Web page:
I’ve been thinking for a while now about donating some eggs. I don’t mean as a weird raffle prize or anything, I’m talking my actual eggs. Part of me. From my ovaries. You get the picture.
I’ve never had any trouble getting pregnant, even at times when I didn’t really mean to. First time round, at 16, it obviously wasn’t planned. The second time, it was a conscious choice, but I remember it more as a ‘yeah, having a baby might be quite nice to do at some point, let’s see what happens…’ sort of decision. A bit like considering a weekend at Centre Parcs. A few weeks off the pill though and bam. Baby on board.
Because motherhood has come so easily (and unexpectedly), I’ve never felt overwhelmed by any particular maternal urges. I’ve never really wanted babies. Sure, I love them and all that, and I’m not completely adverse to the idea of more at some point, but I have never longed for them. I have never looked at other pregnant women and envied them. I have never waited expectantly all month, willing my period not to arrive. I have never held a baby and felt my heart break because I don’t have one of my own. I imagine though that all those things would really suck after a while.
As well as apparently being ridiculously fertile, I do think I make really good babies. I know, everyone would say that about their own kids, but they are pretty. They’re nice too. And clever. And funny. What’s not to love?
So for a few years now I’ve been thinking about how lucky I am to have children, to have never even had to try, and how awful it must be not to be able to just think ‘Oh go on then..’ and pop out a baby. Being fairly generous by nature, I feel I should share.
The whole process of donating eggs is similar to going through IVF treatment – you get lots of hormones to stimulate egg production, then the eggs get ‘retrieved’. Obviously I won’t think too much for now about what ‘retrieval’ might involve, especially with my elusive cervix. Of course it isn’t ideal to pump yourself full of hormones, but it’s only temporary, and surely it’s nothing really compared to how it must feel to know you can’t have children of your own?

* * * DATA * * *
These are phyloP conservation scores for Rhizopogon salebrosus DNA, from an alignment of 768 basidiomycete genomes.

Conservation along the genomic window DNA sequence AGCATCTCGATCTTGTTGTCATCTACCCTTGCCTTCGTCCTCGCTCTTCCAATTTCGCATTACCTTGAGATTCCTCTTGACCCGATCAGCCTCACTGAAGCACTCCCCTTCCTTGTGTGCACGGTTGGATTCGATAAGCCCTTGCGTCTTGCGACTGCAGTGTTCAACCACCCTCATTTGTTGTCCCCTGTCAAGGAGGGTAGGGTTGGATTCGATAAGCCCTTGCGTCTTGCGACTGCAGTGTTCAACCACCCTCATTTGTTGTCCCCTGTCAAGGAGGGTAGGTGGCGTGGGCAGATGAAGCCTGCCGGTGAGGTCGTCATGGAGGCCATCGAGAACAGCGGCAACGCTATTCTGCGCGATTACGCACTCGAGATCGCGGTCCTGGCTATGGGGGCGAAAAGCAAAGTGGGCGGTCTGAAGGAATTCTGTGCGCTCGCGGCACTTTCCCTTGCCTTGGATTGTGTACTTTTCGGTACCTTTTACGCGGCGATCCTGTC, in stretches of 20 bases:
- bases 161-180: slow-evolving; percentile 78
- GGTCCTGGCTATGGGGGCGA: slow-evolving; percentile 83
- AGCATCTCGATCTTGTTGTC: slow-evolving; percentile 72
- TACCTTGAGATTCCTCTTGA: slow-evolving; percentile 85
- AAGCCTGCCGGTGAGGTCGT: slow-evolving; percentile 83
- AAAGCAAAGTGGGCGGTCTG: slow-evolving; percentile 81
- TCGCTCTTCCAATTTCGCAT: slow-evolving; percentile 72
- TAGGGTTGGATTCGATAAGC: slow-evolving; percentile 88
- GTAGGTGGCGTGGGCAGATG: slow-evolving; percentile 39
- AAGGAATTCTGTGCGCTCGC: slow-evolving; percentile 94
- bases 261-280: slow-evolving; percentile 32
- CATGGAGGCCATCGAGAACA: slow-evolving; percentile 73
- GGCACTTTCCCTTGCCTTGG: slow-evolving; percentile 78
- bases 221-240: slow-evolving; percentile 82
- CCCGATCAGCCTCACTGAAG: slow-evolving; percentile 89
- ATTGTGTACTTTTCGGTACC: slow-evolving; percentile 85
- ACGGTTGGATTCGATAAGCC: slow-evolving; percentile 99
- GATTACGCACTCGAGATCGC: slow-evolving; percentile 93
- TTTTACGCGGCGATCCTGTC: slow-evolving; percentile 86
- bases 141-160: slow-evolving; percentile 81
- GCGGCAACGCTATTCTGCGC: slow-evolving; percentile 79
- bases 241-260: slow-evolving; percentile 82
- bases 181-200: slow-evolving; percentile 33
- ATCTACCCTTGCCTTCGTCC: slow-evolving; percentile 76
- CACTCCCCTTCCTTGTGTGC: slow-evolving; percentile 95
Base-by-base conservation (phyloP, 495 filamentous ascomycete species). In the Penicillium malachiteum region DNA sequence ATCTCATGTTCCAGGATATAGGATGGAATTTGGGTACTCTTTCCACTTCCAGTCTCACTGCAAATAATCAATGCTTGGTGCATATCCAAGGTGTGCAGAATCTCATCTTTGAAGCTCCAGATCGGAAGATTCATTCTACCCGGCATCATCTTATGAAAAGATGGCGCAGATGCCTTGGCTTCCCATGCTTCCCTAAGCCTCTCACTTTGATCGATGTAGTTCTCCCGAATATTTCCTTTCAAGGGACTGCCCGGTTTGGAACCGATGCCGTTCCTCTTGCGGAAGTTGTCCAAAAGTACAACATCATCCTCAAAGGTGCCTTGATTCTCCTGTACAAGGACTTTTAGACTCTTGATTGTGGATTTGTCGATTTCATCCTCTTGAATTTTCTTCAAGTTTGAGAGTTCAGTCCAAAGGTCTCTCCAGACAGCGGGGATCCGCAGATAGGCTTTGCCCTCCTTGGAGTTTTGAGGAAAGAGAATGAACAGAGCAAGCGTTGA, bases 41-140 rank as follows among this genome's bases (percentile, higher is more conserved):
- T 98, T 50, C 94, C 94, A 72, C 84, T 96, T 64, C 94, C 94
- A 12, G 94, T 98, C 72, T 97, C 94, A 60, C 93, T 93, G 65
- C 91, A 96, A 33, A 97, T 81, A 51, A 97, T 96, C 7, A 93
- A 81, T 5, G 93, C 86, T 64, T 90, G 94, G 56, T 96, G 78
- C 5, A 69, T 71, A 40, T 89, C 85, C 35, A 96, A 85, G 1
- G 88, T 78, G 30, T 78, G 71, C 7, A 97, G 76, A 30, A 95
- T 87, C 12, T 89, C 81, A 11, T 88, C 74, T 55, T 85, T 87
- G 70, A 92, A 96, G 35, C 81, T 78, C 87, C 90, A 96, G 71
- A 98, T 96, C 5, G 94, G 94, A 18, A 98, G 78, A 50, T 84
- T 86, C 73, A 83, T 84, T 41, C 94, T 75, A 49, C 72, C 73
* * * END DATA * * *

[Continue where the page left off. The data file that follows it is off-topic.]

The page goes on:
Bee isn’t keen. She doesn’t like the idea of technically having half-siblings roaming the country without her knowing about them. I think she’s worried she’ll accidentally marry one of them or something. I can understand her concerns of course, especially at the age she is. Being a teenager is very much about establishing your identity, and part of that I suppose is thinking about where you come from, and your place in a family.
Personally, I’m confident that I wouldn’t think of any potential baby as ‘my child’. Yes, it would have half my DNA, but what really does that mean? Aside from perhaps giving it a tendency towards overeating and arranging things in colour order, that baby would be a product of its upbringing, the values and attitudes instilled in it by its parents, a mish-mash of experiences, lessons learnt, and relationships with the people it grows up with. It wouldn’t be me.
What do you think? Am I crazy to consider it, or could it be a fantastic gift to give? Can nurture really overcome nature, or would that child always be ‘mine’?